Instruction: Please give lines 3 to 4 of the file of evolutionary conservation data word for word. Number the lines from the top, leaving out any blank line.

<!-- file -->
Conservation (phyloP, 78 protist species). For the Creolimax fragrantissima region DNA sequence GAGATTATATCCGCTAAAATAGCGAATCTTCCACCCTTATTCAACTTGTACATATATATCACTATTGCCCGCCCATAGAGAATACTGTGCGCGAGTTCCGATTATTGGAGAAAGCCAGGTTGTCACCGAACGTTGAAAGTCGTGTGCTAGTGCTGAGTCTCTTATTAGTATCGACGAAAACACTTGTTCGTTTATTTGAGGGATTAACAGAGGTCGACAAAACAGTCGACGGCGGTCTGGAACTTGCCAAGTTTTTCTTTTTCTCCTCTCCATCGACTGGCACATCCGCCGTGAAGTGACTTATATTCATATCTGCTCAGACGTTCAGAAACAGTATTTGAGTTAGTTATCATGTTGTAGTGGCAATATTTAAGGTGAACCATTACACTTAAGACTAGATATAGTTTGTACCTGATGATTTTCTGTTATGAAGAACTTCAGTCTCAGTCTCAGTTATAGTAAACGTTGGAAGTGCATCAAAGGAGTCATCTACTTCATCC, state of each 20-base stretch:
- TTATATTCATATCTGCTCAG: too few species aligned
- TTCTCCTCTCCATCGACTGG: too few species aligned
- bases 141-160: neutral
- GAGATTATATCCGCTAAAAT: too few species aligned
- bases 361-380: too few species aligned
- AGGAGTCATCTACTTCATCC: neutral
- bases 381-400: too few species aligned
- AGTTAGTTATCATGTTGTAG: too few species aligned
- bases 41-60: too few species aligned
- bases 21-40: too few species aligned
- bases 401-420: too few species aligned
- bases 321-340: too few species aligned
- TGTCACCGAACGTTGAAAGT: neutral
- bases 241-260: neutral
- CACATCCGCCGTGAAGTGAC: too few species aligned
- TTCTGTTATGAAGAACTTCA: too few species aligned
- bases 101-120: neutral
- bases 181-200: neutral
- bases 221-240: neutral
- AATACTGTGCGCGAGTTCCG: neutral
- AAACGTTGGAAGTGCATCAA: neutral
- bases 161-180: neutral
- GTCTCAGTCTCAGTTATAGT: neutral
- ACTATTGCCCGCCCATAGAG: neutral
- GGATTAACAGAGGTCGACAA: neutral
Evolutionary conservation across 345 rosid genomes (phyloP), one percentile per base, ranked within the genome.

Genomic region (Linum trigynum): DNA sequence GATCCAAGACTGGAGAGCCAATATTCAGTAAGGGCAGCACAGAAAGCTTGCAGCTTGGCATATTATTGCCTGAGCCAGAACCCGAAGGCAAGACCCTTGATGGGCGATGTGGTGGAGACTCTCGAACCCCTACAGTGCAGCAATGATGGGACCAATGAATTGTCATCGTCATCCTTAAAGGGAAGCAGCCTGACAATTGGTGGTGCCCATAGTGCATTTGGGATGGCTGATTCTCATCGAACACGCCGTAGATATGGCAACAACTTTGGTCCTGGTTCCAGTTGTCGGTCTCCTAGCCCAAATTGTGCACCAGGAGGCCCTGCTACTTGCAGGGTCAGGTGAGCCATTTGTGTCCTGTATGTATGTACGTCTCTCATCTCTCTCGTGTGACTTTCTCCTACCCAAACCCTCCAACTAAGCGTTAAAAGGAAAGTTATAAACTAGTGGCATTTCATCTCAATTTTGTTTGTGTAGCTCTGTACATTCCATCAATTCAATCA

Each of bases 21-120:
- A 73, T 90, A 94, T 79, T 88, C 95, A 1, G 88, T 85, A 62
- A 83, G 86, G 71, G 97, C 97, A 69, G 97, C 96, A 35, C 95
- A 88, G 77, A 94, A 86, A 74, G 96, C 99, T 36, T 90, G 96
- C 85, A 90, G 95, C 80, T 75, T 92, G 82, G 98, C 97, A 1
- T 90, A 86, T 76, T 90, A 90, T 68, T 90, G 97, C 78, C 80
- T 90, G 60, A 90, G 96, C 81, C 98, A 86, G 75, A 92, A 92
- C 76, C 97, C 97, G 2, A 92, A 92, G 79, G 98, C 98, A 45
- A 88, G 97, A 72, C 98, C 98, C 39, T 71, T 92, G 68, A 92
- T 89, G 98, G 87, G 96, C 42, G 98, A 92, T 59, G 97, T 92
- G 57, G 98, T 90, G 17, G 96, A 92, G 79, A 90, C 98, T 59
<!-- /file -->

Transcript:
- TTCTCCTCTCCATCGACTGG: too few species aligned
- bases 141-160: neutral